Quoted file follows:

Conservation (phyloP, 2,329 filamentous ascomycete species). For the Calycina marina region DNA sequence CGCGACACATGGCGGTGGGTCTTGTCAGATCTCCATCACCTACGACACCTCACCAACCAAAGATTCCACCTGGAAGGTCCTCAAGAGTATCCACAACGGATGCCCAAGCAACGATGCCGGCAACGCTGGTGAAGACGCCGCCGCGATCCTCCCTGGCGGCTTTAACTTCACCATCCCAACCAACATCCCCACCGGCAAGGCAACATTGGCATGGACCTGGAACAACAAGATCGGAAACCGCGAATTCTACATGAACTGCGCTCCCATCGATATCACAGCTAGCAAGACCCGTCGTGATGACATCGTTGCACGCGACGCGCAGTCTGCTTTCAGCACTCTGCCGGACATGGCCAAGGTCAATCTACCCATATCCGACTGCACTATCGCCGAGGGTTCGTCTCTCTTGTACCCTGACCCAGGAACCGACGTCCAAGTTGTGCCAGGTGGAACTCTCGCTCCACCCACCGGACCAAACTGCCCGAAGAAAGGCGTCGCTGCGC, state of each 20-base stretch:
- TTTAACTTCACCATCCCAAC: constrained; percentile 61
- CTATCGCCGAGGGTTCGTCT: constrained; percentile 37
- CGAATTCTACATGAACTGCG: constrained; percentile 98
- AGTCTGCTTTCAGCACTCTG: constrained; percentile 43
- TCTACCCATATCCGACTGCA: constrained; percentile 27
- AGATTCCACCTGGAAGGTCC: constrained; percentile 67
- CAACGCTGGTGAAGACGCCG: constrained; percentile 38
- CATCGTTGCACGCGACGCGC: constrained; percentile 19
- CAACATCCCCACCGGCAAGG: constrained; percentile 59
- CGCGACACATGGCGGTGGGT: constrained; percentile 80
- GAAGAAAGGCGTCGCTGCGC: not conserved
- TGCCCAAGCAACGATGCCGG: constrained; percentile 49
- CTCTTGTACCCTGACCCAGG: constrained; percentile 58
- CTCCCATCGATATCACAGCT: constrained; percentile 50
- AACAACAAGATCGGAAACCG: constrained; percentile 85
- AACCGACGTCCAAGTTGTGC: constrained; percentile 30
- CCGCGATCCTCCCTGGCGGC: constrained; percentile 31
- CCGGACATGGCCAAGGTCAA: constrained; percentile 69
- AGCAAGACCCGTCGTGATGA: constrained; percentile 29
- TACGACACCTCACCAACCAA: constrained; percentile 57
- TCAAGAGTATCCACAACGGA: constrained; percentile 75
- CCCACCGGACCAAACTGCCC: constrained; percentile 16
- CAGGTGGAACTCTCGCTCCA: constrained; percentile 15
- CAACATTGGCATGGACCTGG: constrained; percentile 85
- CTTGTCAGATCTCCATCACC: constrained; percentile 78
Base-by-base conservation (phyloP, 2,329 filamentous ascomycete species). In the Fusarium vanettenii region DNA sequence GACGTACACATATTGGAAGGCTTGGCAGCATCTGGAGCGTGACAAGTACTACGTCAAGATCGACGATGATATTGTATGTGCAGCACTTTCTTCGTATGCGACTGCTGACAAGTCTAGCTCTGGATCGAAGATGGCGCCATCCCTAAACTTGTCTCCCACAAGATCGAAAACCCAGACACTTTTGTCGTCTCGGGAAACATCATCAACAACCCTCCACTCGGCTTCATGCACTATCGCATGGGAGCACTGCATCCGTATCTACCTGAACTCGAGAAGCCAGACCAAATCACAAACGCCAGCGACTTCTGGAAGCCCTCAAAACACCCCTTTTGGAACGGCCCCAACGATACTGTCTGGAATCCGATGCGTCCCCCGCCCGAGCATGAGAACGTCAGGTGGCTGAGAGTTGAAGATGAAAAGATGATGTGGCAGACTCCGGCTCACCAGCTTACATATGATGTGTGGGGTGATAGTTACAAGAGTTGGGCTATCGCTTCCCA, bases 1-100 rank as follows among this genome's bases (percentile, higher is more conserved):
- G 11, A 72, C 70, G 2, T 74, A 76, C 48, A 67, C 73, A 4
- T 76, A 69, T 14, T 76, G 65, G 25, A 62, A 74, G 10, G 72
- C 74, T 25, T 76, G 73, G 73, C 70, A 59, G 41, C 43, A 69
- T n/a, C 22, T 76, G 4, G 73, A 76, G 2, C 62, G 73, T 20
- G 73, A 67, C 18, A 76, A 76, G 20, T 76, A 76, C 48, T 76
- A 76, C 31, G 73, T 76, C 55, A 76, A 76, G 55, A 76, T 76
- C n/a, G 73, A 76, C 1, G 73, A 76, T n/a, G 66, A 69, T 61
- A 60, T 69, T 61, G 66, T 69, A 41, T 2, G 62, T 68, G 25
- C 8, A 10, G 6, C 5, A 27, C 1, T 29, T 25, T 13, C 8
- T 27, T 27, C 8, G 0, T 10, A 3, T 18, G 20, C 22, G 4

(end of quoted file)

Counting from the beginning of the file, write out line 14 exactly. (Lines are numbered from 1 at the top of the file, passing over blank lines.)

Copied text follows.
- CTCTTGTACCCTGACCCAGG: constrained; percentile 58